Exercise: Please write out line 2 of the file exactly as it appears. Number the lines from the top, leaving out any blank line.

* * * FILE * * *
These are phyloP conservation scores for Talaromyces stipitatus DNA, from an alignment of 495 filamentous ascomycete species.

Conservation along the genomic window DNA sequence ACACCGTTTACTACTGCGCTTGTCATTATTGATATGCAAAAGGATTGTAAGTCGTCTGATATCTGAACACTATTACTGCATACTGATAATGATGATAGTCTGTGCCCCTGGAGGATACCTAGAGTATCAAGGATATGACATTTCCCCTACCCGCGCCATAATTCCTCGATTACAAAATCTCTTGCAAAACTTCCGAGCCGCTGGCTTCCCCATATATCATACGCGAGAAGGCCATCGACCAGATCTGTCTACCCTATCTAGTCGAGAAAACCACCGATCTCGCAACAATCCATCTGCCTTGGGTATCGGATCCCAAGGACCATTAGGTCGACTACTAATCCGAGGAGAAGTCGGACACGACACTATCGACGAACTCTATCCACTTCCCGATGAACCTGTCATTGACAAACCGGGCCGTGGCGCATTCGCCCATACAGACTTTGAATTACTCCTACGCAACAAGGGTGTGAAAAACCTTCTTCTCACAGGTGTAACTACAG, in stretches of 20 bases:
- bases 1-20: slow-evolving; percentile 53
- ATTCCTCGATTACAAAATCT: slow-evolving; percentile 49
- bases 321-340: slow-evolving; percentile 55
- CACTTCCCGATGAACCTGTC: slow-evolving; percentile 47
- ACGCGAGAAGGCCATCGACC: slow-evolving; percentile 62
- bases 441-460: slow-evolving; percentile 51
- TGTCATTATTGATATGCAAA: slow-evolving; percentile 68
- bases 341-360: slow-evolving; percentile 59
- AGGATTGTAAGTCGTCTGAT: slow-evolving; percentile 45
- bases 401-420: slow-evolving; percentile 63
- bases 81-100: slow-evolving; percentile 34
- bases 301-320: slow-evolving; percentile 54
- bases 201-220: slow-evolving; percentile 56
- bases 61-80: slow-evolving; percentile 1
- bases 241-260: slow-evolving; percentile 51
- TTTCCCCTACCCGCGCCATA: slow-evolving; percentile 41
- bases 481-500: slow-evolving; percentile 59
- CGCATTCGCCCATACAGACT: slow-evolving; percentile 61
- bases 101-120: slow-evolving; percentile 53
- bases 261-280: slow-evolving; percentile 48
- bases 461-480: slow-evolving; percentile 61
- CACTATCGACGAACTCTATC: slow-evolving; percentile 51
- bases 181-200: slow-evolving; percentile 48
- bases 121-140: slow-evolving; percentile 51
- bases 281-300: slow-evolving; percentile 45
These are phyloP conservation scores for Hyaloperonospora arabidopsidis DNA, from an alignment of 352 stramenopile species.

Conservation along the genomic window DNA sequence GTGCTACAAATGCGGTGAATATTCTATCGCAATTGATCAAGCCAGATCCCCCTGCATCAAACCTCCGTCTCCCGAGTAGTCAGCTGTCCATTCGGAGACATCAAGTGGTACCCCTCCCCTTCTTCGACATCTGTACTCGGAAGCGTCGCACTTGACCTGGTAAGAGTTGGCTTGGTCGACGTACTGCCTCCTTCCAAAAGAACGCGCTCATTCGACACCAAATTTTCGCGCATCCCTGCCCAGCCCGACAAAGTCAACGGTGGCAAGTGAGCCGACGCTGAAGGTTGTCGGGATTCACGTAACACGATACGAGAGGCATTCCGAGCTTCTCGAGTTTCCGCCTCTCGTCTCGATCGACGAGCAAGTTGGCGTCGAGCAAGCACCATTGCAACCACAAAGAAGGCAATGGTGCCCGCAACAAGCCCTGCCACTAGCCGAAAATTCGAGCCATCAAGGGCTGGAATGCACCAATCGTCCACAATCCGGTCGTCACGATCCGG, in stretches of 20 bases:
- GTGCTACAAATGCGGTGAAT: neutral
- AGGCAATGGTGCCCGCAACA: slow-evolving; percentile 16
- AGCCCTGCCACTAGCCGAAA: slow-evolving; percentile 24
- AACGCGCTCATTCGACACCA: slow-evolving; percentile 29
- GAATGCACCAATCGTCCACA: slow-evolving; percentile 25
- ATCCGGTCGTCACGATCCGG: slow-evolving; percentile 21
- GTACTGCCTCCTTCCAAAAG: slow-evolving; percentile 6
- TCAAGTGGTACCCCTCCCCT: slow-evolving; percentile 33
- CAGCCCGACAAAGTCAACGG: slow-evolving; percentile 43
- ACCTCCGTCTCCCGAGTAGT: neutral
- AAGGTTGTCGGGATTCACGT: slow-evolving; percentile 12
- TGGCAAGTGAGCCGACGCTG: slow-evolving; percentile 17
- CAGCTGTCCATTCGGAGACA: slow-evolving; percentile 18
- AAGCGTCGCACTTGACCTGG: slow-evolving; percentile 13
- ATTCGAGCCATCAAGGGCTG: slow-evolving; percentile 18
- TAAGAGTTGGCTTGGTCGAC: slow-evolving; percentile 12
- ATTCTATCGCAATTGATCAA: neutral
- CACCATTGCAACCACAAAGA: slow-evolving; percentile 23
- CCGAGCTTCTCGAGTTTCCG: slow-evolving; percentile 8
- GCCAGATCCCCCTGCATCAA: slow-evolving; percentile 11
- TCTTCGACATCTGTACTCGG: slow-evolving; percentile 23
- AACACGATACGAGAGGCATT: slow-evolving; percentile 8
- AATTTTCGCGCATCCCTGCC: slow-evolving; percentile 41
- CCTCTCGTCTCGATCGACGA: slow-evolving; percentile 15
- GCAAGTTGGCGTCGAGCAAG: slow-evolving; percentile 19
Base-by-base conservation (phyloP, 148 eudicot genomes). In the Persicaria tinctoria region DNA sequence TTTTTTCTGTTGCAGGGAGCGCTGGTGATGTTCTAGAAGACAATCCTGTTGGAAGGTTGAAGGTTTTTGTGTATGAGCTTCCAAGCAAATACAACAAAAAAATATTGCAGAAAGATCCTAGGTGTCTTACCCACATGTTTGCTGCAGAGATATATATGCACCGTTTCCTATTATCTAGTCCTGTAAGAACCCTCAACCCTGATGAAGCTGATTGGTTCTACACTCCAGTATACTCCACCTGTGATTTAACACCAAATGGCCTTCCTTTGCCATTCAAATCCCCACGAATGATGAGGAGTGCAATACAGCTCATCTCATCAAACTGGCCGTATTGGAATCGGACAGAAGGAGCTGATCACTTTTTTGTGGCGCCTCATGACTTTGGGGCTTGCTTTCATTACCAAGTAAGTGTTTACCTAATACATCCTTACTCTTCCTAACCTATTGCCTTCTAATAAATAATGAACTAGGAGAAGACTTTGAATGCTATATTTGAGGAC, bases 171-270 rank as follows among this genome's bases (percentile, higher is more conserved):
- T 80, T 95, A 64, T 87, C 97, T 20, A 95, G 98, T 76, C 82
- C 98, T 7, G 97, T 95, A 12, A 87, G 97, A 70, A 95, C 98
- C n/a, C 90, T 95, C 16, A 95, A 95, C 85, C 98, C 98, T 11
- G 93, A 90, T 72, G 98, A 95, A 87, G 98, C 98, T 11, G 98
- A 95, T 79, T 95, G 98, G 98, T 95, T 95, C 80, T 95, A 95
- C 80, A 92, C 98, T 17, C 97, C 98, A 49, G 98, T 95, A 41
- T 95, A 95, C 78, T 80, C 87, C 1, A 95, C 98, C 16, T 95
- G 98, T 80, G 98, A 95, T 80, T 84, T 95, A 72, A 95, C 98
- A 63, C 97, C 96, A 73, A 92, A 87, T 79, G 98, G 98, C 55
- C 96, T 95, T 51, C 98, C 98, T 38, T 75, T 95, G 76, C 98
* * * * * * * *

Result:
Conservation along the genomic window DNA sequence ACACCGTTTACTACTGCGCTTGTCATTATTGATATGCAAAAGGATTGTAAGTCGTCTGATATCTGAACACTATTACTGCATACTGATAATGATGATAGTCTGTGCCCCTGGAGGATACCTAGAGTATCAAGGATATGACATTTCCCCTACCCGCGCCATAATTCCTCGATTACAAAATCTCTTGCAAAACTTCCGAGCCGCTGGCTTCCCCATATATCATACGCGAGAAGGCCATCGACCAGATCTGTCTACCCTATCTAGTCGAGAAAACCACCGATCTCGCAACAATCCATCTGCCTTGGGTATCGGATCCCAAGGACCATTAGGTCGACTACTAATCCGAGGAGAAGTCGGACACGACACTATCGACGAACTCTATCCACTTCCCGATGAACCTGTCATTGACAAACCGGGCCGTGGCGCATTCGCCCATACAGACTTTGAATTACTCCTACGCAACAAGGGTGTGAAAAACCTTCTTCTCACAGGTGTAACTACAG, in stretches of 20 bases: